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August 07, 2012
Microsoft News - Microsoft Working on Putting Skype on WebRTC Platform
By Oliver VanDervoort, Contributing Writer
There has been talk for months about how Microsoft (News - Alert) would leverage Skype and turn it into a program that would bring customers specifically to Windows over Apple (News - Alert). It looks like the company might finally be making their move, recently embracing the plugin-free real-time communication (WebRTC) standard.
This announcement means that eventually, Skype will be a program available in a browser-based version, rather than as a program that has to be downloaded.
Microsoft paid $8.5 billion for the Skype platform back in 2011, and has not been able to find a way to leverage the service since then. Using WebRTC could be the silver bullet when it comes to making Skype their very own.
Bloggers at GigaOm broke this particular story, claiming to have insiders who have said that Microsoft’s Skype unit has been working on a browser-based version of Skype for a while now. Eventually, Skype would work on a wide variety of browsers, including Firefox and Chrome, without needing to download a special plugin.
Microsoft is working on a Web RTC build for Skype, as the company does not feel as though there is a current version that meets certain requirements of Skype. The Skype team recently wrote on its blog that "It shows no signs of offering real world interoperability with existing VoIP phones, and mobile phones, from behind firewalls and across routers and instead focuses on video communication between web browsers under ideal conditions."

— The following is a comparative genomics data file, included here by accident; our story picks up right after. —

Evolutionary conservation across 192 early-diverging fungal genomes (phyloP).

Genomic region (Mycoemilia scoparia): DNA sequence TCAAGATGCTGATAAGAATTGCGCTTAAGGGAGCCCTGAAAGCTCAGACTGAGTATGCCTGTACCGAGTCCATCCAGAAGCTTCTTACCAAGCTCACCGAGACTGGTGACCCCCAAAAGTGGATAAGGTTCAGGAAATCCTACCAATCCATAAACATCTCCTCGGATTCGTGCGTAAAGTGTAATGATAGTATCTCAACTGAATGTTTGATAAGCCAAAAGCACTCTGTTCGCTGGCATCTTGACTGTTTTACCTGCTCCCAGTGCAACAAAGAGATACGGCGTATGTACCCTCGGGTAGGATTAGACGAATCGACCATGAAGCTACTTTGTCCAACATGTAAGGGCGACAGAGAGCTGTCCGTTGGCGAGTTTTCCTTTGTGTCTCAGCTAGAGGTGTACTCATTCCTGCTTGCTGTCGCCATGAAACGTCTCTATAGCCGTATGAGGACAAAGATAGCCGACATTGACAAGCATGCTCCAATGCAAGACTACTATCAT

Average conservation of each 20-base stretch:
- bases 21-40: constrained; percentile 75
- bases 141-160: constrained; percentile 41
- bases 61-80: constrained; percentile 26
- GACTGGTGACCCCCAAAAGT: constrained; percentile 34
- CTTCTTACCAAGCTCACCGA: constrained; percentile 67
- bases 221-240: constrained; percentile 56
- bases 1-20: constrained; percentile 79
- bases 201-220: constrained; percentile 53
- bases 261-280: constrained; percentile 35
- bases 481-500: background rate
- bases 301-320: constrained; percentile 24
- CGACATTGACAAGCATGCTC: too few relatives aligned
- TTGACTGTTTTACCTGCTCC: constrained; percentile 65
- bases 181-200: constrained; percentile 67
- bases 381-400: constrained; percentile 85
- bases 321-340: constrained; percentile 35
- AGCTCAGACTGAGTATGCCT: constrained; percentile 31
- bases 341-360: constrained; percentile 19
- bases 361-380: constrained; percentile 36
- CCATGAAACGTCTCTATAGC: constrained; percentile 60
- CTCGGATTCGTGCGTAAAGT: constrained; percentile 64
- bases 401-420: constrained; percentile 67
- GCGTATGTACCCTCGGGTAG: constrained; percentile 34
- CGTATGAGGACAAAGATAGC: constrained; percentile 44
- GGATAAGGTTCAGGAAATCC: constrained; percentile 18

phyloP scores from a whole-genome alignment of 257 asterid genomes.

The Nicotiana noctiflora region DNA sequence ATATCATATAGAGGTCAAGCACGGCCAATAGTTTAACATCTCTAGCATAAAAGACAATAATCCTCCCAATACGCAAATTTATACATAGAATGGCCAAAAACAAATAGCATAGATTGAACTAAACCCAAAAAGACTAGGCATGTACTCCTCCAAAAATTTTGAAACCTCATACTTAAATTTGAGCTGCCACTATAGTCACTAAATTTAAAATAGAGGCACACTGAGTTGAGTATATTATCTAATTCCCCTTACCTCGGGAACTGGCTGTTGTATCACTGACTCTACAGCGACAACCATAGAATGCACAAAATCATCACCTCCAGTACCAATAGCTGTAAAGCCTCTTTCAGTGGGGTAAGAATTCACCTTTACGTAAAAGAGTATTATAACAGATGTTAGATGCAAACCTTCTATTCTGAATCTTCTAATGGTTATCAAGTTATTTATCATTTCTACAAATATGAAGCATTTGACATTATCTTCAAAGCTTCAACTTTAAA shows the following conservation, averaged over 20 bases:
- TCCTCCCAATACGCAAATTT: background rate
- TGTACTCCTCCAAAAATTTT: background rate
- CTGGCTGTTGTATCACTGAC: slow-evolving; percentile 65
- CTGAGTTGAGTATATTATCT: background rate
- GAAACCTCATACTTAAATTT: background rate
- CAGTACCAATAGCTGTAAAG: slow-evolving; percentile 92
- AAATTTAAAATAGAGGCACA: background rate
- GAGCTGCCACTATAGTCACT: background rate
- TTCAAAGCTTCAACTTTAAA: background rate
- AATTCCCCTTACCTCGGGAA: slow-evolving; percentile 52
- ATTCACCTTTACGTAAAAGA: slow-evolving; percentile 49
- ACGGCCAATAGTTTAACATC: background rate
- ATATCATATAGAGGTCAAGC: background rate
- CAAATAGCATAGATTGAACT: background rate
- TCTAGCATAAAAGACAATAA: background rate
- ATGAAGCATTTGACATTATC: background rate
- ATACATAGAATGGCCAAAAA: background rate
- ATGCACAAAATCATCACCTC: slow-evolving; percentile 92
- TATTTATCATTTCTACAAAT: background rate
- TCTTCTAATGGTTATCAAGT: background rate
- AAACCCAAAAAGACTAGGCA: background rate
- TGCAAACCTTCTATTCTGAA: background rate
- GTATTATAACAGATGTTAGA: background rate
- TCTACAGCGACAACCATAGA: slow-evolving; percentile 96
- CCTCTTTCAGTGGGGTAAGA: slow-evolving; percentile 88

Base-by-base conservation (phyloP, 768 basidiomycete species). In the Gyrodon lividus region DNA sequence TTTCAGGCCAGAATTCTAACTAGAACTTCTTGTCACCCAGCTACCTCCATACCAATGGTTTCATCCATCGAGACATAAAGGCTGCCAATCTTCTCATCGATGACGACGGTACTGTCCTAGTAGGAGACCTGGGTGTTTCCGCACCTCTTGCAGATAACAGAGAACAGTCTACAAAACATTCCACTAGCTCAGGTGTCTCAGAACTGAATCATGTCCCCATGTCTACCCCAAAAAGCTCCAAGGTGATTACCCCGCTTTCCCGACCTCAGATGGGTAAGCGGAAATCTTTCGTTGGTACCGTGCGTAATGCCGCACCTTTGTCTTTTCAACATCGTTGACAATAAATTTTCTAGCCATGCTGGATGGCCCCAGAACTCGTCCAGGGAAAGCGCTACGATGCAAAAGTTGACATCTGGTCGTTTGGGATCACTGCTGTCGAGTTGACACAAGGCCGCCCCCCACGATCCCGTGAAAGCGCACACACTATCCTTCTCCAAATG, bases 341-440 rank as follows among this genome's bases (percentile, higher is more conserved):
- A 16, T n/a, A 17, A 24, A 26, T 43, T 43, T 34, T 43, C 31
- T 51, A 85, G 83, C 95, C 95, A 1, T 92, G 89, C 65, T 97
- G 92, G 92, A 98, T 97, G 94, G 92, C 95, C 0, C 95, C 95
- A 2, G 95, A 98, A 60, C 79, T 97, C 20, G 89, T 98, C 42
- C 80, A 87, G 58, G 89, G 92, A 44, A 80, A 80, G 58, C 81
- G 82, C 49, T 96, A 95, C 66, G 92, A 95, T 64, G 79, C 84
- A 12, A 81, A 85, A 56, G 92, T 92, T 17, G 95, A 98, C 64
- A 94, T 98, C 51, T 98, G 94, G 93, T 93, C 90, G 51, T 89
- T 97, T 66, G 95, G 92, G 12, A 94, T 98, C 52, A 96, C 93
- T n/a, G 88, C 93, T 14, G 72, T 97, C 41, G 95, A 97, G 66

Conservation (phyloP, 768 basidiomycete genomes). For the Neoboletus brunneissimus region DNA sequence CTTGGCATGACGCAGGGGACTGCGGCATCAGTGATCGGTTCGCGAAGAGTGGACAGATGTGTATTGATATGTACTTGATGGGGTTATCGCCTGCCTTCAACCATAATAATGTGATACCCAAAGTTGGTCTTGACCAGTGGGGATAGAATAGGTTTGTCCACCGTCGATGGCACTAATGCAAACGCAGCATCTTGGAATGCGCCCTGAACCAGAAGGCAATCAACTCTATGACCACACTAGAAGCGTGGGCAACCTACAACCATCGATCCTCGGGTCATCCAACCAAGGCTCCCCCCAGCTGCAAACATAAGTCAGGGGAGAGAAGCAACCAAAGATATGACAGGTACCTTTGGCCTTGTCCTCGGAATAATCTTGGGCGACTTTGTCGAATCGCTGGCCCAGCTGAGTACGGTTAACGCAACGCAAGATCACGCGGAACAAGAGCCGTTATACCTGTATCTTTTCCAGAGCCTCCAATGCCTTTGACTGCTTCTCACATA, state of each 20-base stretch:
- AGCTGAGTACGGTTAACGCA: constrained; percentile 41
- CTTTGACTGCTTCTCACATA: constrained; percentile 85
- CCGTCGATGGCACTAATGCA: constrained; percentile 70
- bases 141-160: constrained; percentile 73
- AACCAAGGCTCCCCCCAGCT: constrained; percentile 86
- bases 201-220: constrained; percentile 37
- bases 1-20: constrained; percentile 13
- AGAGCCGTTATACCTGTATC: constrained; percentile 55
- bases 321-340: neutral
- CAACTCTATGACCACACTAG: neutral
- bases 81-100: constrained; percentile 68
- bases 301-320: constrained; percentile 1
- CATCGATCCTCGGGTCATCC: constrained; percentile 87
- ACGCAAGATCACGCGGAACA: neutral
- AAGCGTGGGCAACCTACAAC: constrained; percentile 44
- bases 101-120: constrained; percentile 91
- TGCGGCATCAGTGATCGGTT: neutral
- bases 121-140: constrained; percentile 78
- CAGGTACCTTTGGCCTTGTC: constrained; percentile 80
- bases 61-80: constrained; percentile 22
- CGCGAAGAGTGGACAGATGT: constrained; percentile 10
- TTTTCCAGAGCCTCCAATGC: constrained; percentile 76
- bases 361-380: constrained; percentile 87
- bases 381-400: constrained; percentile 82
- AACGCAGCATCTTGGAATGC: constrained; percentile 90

WebRTC is built using HTML5, which should make it compatible over a wide range of platforms. The problem arises in that VoIP has been notoriously hard to use when it comes to making it ubiquitous.
If the Microsoft teams dedicated to making Skype utilize WebRTC, it could be the first big move for Skype since the service was released. Microsoft would be responsible for making Skype that much easier to use and that would make the service truly its own for the first time.
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Edited by Braden Becker
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